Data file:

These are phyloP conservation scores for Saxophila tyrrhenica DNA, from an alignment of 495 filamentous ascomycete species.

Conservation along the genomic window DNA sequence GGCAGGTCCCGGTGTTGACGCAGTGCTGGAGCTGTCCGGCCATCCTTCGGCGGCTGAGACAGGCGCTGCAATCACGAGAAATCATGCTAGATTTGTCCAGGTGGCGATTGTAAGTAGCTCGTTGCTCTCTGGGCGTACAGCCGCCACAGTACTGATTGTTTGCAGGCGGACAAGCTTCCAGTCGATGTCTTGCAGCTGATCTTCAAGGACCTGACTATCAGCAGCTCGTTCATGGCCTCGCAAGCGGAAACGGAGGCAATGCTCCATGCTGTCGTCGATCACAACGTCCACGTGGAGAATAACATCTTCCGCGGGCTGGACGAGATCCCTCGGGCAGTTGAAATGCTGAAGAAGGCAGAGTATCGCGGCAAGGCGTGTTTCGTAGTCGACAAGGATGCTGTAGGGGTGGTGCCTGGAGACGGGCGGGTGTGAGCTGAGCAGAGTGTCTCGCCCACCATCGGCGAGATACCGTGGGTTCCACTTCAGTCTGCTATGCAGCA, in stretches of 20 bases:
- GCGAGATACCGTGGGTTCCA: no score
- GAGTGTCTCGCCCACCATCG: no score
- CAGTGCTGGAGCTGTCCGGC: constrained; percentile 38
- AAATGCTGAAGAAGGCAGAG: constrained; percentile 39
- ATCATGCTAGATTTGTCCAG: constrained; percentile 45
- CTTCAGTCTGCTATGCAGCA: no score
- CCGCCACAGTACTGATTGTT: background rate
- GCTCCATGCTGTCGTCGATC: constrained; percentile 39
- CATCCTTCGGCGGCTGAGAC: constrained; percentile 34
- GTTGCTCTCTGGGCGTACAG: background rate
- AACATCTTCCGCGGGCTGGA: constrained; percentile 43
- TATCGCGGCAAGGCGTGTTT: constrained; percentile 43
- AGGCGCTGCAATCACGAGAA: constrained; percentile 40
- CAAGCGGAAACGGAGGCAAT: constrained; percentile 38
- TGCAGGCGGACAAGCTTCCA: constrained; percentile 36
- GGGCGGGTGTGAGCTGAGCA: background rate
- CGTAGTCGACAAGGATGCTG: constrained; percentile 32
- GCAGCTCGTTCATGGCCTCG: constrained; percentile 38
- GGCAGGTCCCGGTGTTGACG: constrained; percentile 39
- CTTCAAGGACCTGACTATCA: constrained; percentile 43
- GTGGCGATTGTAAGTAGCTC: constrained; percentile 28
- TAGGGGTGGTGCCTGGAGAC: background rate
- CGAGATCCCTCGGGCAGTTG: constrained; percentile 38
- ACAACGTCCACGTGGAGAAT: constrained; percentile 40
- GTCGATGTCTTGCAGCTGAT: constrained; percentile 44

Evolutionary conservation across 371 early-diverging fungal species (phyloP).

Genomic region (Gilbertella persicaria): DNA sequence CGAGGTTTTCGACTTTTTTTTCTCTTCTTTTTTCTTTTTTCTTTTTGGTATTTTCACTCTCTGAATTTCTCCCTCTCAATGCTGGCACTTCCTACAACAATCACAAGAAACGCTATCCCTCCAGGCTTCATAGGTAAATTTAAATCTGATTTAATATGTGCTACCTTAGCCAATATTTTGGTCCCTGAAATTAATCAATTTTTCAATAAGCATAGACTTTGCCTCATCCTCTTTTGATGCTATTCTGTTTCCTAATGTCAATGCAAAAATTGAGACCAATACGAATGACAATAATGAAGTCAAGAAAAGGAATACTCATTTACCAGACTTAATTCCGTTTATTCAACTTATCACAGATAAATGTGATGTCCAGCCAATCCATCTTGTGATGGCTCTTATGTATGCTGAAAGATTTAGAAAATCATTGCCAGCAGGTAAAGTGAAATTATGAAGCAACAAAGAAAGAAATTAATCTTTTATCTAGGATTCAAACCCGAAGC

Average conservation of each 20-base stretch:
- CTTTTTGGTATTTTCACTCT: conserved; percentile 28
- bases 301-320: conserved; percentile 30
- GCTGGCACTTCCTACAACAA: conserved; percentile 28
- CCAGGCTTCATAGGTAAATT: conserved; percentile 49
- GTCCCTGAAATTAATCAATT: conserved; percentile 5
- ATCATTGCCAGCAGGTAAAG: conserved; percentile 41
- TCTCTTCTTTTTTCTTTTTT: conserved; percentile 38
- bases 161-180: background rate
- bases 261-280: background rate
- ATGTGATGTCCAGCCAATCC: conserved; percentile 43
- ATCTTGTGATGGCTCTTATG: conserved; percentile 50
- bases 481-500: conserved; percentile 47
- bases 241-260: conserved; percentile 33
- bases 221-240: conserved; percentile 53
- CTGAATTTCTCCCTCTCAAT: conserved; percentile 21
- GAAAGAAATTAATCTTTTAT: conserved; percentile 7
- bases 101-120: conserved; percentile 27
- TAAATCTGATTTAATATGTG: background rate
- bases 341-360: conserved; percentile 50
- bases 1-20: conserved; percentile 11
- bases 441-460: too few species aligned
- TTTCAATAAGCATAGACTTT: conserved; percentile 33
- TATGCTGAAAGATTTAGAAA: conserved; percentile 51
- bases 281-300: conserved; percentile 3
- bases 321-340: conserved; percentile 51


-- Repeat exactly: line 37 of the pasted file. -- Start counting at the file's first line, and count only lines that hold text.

- TCTCTTCTTTTTTCTTTTTT: conserved; percentile 38